In 1963–64, Boyce spent a research year among orthodox Zoroastrians of the 24 villages of Yazd, Iran. The results of her research there were formative to her understanding of Zoroastrianism and she discovered that much of the previously established scholarship on the ancient faith was terribly misguided. In 1975, Boyce presented the results of her research at her Ratanbai Katrak lecture series at Oxford University. In the same year she published the first volume of her magnum opus, The History of Zoroastrianism, which appeared in the monograph series Handbuch der Orientalistik (Leiden:Brill). Her Ratanbai Katrak lecture series were published in 1977 as A Persian Stronghold of Zoroastrianism.[citation needed]

In 1979, Boyce published Zoroastrians: Their Religious Beliefs and Practices, which not only summarised her previous publications (in particular volume 1 of History), but anthologised the role of Zoroastrianism during subsequent eras as well. This was followed by volume 2 of History of Zoroastrianism in 1982 (also as a part of the Orientalistik monograph series), and volume 3 in 1991 which she co-authored with Frantz Grenet. In 1992, she published Zoroastrianism: Its Antiquity and Constant Vigour as part of the Columbia Lectures on Iranian Studies which she had delivered there in 1985.[citation needed]

Selected works

  • 1954, The Manichaean hymn-cycles in Parthian (London Oriental Series, Vol. 3). London: Oxford University Press.
  • 1975, A History of Zoroastrianism, Vol. 1 (Handbuch der Orientalistik Series). Leiden: Brill; Repr. 1996 as A History of Zoroastrianism: Vol 1, The Early Period.
  • 1977, Zoroastrianism: The rediscovery of missing chapters in man's religious history (Teaching aids for the study of Inner Asia). Asian Studies Research Institute: Indiana University Press.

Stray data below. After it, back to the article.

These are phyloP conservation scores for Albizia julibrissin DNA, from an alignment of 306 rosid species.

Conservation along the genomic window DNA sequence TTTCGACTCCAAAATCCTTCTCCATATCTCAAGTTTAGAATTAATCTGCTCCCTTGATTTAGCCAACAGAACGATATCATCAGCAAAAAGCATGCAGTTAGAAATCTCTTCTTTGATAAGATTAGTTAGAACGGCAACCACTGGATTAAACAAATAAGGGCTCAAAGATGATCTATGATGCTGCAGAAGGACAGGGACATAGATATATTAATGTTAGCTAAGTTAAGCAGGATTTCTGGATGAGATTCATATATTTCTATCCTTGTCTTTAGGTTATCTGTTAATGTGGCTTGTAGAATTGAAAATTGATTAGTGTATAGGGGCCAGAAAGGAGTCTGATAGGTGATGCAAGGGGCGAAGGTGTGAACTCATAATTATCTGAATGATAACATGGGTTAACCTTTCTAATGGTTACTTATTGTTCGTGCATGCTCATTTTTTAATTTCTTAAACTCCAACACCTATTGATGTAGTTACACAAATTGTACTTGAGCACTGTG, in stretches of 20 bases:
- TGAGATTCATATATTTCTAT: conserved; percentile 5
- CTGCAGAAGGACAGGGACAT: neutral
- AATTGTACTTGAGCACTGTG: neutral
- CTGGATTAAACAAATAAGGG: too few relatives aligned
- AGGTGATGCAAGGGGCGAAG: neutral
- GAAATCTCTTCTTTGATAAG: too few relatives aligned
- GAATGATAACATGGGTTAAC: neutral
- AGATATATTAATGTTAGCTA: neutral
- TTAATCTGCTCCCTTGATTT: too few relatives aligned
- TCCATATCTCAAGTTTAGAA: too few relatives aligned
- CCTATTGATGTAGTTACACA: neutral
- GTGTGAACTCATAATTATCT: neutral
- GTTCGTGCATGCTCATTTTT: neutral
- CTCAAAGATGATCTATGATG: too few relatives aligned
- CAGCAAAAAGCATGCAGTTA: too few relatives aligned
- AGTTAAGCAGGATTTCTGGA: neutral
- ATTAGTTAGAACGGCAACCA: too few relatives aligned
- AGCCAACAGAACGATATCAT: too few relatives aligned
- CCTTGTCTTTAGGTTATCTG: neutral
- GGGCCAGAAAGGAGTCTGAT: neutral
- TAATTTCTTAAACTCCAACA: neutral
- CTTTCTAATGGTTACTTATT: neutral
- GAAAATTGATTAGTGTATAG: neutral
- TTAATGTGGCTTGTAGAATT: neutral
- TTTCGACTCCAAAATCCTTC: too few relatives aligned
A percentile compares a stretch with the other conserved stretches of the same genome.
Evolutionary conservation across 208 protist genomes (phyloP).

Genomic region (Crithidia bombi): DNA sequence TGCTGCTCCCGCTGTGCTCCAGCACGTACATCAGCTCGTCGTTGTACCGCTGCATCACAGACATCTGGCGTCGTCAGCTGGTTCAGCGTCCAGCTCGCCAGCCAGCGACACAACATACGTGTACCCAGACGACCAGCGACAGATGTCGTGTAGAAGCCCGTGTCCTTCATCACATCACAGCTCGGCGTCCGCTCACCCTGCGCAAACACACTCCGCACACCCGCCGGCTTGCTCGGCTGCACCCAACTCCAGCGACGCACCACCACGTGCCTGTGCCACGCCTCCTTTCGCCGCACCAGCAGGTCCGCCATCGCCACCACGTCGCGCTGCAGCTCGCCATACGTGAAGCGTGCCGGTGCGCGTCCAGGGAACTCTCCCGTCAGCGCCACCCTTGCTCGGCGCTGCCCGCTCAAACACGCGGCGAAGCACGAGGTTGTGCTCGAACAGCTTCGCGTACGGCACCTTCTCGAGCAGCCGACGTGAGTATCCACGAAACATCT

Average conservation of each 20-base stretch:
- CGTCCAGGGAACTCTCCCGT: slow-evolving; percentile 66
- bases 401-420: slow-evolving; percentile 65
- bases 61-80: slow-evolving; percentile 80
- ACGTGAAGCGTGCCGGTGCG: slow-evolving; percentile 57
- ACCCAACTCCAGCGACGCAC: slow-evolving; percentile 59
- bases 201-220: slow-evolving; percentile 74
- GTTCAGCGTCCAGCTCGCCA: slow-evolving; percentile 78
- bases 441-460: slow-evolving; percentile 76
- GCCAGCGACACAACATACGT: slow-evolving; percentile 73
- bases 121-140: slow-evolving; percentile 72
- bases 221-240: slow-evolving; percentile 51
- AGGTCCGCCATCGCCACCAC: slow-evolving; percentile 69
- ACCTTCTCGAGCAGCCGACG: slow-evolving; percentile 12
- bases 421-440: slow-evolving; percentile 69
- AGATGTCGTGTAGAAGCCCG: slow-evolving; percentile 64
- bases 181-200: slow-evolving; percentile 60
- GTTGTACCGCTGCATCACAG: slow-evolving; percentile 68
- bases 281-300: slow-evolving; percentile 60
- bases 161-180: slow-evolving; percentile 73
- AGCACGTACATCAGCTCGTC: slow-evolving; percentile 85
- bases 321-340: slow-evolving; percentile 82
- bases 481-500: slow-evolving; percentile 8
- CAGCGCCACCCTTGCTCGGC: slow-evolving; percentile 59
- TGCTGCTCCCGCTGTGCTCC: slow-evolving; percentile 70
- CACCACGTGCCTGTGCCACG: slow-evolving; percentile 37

• 1977, A Persian Stronghold of Zoroastrianism. London: Oxford University Press; Repr. 2001
  • 1978, A Reader in Manichaean Middle Persian and Parthian (Acta Iranica Monograph Series). Leiden: Brill.
  • 1979, Zoroastrians: Their Religious Beliefs and Practices (Library of religious beliefs and practices). London:Routledge/Kegan Paul; Corrected repr. 1984; repr. with new foreword 2001.
  • 1982, A History of Zoroastrianism, Vol. 2 (Handbuch der Orientalistik Series). Leiden: Brill. Repr. 1996 as "A History of Zoroastrianism: Vol 2, Under the Achaemenians".
  • 1984, Textual Sources for the Study of Zoroastrianism (Textual Sources for the Study of Religion). London:Rowman & Littlefield. Repr. 1990
  • 1987, Zoroastrianism: A Shadowy but Powerful Presence in the Judaeo-Christian World. Friends of Dr. Williams: London.
  • 1988, "The religion of Cyrus the Great", in A. Kuhrt and H. Sancisi-Weerdenburg Achaemenid History III: Method and Theory, Leiden: Brill.
  • 1991, A History of Zoroastrianism: Vol. 3, Zoroastrianism Under Macedonian and Roman Rule (Handbuch der Orientalistik Series). With Frantz Grenet, Leiden: Brill.
  • 1992, Zoroastrianism: Its Antiquity and Constant Vigour (Columbia Lectures on Iranian Studies, No 7). Costa Mesa: Mazda.
  • Forthcoming: A History of Zoroastrianism: Vols 4–7, under the editorship of Albert de Jong.


  1. ^ Hinnells, John (2010). "Boyce, Mary". Encyclopaedia Iranica.
  2. ^ a b John R. Hinnells, 'Boyce, (Nora Elisabeth) Mary (1920–2006)', Oxford Dictionary of National Biography, Oxford University Press, Jan 2010; online edn, Sept 2012 accessed 8 Jan 2017
  3. ^ John Hinnells, Mary Boyce, The Guardian, 11 April 2006 Obituary, Retrieved 8 January 2017


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Mary Boyce